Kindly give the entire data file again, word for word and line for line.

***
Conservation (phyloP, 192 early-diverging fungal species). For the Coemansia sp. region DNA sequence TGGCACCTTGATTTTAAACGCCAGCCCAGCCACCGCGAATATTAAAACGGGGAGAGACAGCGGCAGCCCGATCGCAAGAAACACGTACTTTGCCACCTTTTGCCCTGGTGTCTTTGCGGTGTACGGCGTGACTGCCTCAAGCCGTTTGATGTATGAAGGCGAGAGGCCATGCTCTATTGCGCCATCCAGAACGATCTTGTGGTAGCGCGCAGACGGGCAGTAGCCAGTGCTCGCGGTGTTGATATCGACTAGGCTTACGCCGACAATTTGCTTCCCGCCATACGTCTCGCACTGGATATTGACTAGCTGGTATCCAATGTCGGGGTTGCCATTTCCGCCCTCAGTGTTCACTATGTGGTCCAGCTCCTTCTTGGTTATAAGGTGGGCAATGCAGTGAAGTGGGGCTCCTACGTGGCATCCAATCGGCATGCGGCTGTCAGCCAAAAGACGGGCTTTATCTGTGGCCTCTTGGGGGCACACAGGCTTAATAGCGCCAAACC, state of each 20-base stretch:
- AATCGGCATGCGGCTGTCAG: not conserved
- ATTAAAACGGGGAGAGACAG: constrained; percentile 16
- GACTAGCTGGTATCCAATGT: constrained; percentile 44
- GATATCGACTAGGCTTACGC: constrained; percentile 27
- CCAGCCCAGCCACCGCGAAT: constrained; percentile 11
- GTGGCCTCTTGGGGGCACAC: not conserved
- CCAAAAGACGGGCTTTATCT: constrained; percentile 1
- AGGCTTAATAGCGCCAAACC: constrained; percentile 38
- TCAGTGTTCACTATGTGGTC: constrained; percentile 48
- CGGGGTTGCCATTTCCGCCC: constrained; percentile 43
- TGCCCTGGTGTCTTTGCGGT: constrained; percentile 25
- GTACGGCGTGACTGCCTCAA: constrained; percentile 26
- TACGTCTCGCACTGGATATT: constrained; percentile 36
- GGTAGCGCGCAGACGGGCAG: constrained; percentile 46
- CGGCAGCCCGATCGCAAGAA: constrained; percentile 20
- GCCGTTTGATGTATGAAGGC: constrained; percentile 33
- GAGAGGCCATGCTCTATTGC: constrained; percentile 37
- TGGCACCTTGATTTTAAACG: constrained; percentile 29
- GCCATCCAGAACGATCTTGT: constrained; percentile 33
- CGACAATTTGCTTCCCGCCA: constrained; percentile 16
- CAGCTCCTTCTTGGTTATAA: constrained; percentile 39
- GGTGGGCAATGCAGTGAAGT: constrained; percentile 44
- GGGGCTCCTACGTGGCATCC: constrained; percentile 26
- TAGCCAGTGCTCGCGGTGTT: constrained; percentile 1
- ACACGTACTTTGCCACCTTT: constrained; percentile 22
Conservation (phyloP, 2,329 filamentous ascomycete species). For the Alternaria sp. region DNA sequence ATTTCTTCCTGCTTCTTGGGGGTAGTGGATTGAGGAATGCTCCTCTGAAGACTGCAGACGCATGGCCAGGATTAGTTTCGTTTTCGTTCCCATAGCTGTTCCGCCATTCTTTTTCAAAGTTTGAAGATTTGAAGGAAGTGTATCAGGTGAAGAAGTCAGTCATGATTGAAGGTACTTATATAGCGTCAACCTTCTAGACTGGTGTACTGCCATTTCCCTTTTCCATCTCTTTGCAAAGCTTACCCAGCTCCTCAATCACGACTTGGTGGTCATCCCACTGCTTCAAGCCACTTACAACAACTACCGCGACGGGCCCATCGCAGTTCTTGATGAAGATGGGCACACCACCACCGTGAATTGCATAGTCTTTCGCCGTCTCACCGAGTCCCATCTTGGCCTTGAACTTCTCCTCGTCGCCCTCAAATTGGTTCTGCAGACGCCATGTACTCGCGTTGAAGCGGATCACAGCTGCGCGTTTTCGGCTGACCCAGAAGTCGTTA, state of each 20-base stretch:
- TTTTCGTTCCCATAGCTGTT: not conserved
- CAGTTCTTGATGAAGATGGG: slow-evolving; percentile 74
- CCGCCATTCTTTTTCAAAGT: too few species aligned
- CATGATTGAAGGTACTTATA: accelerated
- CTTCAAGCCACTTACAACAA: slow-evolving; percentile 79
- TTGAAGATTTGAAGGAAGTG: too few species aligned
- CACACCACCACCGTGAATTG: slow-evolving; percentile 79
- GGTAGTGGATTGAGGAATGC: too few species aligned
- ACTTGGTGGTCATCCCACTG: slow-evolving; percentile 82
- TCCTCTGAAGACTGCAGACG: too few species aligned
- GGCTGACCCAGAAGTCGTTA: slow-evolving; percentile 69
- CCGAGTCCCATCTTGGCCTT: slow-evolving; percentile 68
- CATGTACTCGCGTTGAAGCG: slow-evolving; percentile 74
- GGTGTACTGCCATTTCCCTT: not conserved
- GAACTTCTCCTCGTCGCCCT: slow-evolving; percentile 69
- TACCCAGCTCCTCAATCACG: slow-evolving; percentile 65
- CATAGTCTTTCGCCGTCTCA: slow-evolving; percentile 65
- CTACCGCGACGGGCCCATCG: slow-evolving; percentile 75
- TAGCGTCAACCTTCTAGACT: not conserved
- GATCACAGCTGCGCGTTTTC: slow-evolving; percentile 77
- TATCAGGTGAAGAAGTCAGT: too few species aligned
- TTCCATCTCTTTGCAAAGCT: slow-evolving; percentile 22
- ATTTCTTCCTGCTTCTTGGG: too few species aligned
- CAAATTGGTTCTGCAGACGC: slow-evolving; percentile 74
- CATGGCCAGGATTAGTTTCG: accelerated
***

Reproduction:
Conservation (phyloP, 192 early-diverging fungal species). For the Coemansia sp. region DNA sequence TGGCACCTTGATTTTAAACGCCAGCCCAGCCACCGCGAATATTAAAACGGGGAGAGACAGCGGCAGCCCGATCGCAAGAAACACGTACTTTGCCACCTTTTGCCCTGGTGTCTTTGCGGTGTACGGCGTGACTGCCTCAAGCCGTTTGATGTATGAAGGCGAGAGGCCATGCTCTATTGCGCCATCCAGAACGATCTTGTGGTAGCGCGCAGACGGGCAGTAGCCAGTGCTCGCGGTGTTGATATCGACTAGGCTTACGCCGACAATTTGCTTCCCGCCATACGTCTCGCACTGGATATTGACTAGCTGGTATCCAATGTCGGGGTTGCCATTTCCGCCCTCAGTGTTCACTATGTGGTCCAGCTCCTTCTTGGTTATAAGGTGGGCAATGCAGTGAAGTGGGGCTCCTACGTGGCATCCAATCGGCATGCGGCTGTCAGCCAAAAGACGGGCTTTATCTGTGGCCTCTTGGGGGCACACAGGCTTAATAGCGCCAAACC, state of each 20-base stretch:
- AATCGGCATGCGGCTGTCAG: not conserved
- ATTAAAACGGGGAGAGACAG: constrained; percentile 16
- GACTAGCTGGTATCCAATGT: constrained; percentile 44
- GATATCGACTAGGCTTACGC: constrained; percentile 27
- CCAGCCCAGCCACCGCGAAT: constrained; percentile 11
- GTGGCCTCTTGGGGGCACAC: not conserved
- CCAAAAGACGGGCTTTATCT: constrained; percentile 1
- AGGCTTAATAGCGCCAAACC: constrained; percentile 38
- TCAGTGTTCACTATGTGGTC: constrained; percentile 48
- CGGGGTTGCCATTTCCGCCC: constrained; percentile 43
- TGCCCTGGTGTCTTTGCGGT: constrained; percentile 25
- GTACGGCGTGACTGCCTCAA: constrained; percentile 26
- TACGTCTCGCACTGGATATT: constrained; percentile 36
- GGTAGCGCGCAGACGGGCAG: constrained; percentile 46
- CGGCAGCCCGATCGCAAGAA: constrained; percentile 20
- GCCGTTTGATGTATGAAGGC: constrained; percentile 33
- GAGAGGCCATGCTCTATTGC: constrained; percentile 37
- TGGCACCTTGATTTTAAACG: constrained; percentile 29
- GCCATCCAGAACGATCTTGT: constrained; percentile 33
- CGACAATTTGCTTCCCGCCA: constrained; percentile 16
- CAGCTCCTTCTTGGTTATAA: constrained; percentile 39
- GGTGGGCAATGCAGTGAAGT: constrained; percentile 44
- GGGGCTCCTACGTGGCATCC: constrained; percentile 26
- TAGCCAGTGCTCGCGGTGTT: constrained; percentile 1
- ACACGTACTTTGCCACCTTT: constrained; percentile 22
Conservation (phyloP, 2,329 filamentous ascomycete species). For the Alternaria sp. region DNA sequence ATTTCTTCCTGCTTCTTGGGGGTAGTGGATTGAGGAATGCTCCTCTGAAGACTGCAGACGCATGGCCAGGATTAGTTTCGTTTTCGTTCCCATAGCTGTTCCGCCATTCTTTTTCAAAGTTTGAAGATTTGAAGGAAGTGTATCAGGTGAAGAAGTCAGTCATGATTGAAGGTACTTATATAGCGTCAACCTTCTAGACTGGTGTACTGCCATTTCCCTTTTCCATCTCTTTGCAAAGCTTACCCAGCTCCTCAATCACGACTTGGTGGTCATCCCACTGCTTCAAGCCACTTACAACAACTACCGCGACGGGCCCATCGCAGTTCTTGATGAAGATGGGCACACCACCACCGTGAATTGCATAGTCTTTCGCCGTCTCACCGAGTCCCATCTTGGCCTTGAACTTCTCCTCGTCGCCCTCAAATTGGTTCTGCAGACGCCATGTACTCGCGTTGAAGCGGATCACAGCTGCGCGTTTTCGGCTGACCCAGAAGTCGTTA, state of each 20-base stretch:
- TTTTCGTTCCCATAGCTGTT: not conserved
- CAGTTCTTGATGAAGATGGG: slow-evolving; percentile 74
- CCGCCATTCTTTTTCAAAGT: too few species aligned
- CATGATTGAAGGTACTTATA: accelerated
- CTTCAAGCCACTTACAACAA: slow-evolving; percentile 79
- TTGAAGATTTGAAGGAAGTG: too few species aligned
- CACACCACCACCGTGAATTG: slow-evolving; percentile 79
- GGTAGTGGATTGAGGAATGC: too few species aligned
- ACTTGGTGGTCATCCCACTG: slow-evolving; percentile 82
- TCCTCTGAAGACTGCAGACG: too few species aligned
- GGCTGACCCAGAAGTCGTTA: slow-evolving; percentile 69
- CCGAGTCCCATCTTGGCCTT: slow-evolving; percentile 68
- CATGTACTCGCGTTGAAGCG: slow-evolving; percentile 74
- GGTGTACTGCCATTTCCCTT: not conserved
- GAACTTCTCCTCGTCGCCCT: slow-evolving; percentile 69
- TACCCAGCTCCTCAATCACG: slow-evolving; percentile 65
- CATAGTCTTTCGCCGTCTCA: slow-evolving; percentile 65
- CTACCGCGACGGGCCCATCG: slow-evolving; percentile 75
- TAGCGTCAACCTTCTAGACT: not conserved
- GATCACAGCTGCGCGTTTTC: slow-evolving; percentile 77
- TATCAGGTGAAGAAGTCAGT: too few species aligned
- TTCCATCTCTTTGCAAAGCT: slow-evolving; percentile 22
- ATTTCTTCCTGCTTCTTGGG: too few species aligned
- CAAATTGGTTCTGCAGACGC: slow-evolving; percentile 74
- CATGGCCAGGATTAGTTTCG: accelerated